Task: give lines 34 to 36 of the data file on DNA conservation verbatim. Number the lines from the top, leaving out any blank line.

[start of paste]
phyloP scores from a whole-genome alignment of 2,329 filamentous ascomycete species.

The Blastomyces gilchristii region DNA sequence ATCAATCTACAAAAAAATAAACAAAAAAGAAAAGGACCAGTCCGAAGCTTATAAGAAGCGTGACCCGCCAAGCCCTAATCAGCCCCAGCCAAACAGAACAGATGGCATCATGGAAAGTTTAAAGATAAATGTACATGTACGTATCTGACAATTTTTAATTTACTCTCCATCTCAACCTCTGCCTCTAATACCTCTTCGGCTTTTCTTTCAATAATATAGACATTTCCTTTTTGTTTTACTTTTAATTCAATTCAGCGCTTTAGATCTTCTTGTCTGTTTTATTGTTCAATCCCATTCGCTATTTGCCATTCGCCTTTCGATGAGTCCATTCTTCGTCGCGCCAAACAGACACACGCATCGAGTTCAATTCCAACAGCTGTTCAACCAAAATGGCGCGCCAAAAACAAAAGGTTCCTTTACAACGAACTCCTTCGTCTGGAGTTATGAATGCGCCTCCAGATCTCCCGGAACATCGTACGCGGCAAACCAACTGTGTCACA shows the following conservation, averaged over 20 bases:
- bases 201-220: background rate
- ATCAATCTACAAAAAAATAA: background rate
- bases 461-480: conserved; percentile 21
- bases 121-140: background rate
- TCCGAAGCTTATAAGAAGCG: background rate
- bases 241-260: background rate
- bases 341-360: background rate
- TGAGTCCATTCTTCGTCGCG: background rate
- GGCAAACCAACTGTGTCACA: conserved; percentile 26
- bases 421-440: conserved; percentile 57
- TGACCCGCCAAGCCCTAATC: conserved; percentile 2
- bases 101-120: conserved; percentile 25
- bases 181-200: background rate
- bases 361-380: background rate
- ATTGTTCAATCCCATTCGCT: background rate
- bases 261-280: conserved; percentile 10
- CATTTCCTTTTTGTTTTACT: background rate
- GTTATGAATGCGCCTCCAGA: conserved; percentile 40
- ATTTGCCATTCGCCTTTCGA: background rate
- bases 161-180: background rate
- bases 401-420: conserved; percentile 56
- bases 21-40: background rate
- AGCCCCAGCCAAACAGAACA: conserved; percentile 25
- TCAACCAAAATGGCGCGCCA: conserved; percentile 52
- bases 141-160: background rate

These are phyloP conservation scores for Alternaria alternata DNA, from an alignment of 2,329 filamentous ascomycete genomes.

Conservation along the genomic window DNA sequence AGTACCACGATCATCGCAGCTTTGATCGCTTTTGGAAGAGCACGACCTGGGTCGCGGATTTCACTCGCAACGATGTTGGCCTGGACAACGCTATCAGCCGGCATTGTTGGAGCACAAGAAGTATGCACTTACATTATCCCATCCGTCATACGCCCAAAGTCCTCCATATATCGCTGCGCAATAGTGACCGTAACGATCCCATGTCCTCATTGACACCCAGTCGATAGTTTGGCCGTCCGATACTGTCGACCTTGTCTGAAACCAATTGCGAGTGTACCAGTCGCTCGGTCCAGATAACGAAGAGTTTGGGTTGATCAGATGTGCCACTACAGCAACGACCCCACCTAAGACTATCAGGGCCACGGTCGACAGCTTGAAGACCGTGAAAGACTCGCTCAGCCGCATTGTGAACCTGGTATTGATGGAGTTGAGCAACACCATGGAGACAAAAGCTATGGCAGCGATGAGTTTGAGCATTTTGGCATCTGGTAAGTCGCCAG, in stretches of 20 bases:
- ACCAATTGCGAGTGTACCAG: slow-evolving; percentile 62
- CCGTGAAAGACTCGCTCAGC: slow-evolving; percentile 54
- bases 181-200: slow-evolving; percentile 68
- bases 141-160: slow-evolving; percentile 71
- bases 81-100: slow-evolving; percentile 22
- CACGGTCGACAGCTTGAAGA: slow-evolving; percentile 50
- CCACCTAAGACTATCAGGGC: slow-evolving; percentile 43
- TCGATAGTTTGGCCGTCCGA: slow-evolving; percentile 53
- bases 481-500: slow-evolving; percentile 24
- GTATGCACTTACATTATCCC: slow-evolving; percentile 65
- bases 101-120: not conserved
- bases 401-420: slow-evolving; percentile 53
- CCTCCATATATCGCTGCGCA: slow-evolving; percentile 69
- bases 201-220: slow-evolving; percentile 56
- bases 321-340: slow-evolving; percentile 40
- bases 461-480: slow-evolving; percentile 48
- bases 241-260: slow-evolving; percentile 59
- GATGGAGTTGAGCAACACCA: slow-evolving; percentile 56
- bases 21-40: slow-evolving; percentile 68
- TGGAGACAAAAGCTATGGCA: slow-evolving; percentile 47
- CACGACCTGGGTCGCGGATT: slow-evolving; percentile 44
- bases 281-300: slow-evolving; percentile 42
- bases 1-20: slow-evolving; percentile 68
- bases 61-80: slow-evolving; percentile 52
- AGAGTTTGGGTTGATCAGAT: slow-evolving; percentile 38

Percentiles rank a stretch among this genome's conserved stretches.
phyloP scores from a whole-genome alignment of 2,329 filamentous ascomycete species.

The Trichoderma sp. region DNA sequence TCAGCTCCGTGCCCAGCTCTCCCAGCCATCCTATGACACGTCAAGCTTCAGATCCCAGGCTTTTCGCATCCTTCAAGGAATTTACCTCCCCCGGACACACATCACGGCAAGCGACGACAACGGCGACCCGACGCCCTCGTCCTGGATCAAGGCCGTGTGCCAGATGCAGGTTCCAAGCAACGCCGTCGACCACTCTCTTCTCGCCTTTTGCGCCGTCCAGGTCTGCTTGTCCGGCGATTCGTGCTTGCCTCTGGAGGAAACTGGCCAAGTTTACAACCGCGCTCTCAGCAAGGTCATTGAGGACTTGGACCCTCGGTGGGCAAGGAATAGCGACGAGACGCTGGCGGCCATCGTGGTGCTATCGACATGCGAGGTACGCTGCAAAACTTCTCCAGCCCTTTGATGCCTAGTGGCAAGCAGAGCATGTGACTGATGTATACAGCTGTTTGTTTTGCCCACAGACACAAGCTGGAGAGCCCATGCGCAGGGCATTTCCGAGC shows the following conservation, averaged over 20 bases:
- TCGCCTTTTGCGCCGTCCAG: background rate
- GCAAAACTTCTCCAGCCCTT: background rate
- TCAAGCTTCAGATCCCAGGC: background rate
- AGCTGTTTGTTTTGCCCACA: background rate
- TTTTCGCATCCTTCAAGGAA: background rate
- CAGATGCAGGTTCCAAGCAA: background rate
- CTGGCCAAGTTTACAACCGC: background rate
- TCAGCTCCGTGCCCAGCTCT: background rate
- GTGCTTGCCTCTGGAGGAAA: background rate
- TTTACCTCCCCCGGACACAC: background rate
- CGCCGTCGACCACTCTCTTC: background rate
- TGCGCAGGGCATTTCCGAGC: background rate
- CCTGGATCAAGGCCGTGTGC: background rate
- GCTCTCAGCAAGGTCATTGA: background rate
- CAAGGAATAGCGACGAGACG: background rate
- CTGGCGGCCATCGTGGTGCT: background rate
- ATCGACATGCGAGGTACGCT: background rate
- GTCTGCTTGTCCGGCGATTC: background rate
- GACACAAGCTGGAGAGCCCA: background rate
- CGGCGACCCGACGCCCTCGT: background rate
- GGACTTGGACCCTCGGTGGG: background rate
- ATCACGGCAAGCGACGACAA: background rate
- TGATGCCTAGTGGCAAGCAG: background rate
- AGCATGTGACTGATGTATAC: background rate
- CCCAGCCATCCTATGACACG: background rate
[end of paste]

- bases 81-100: slow-evolving; percentile 22
- CACGGTCGACAGCTTGAAGA: slow-evolving; percentile 50
- CCACCTAAGACTATCAGGGC: slow-evolving; percentile 43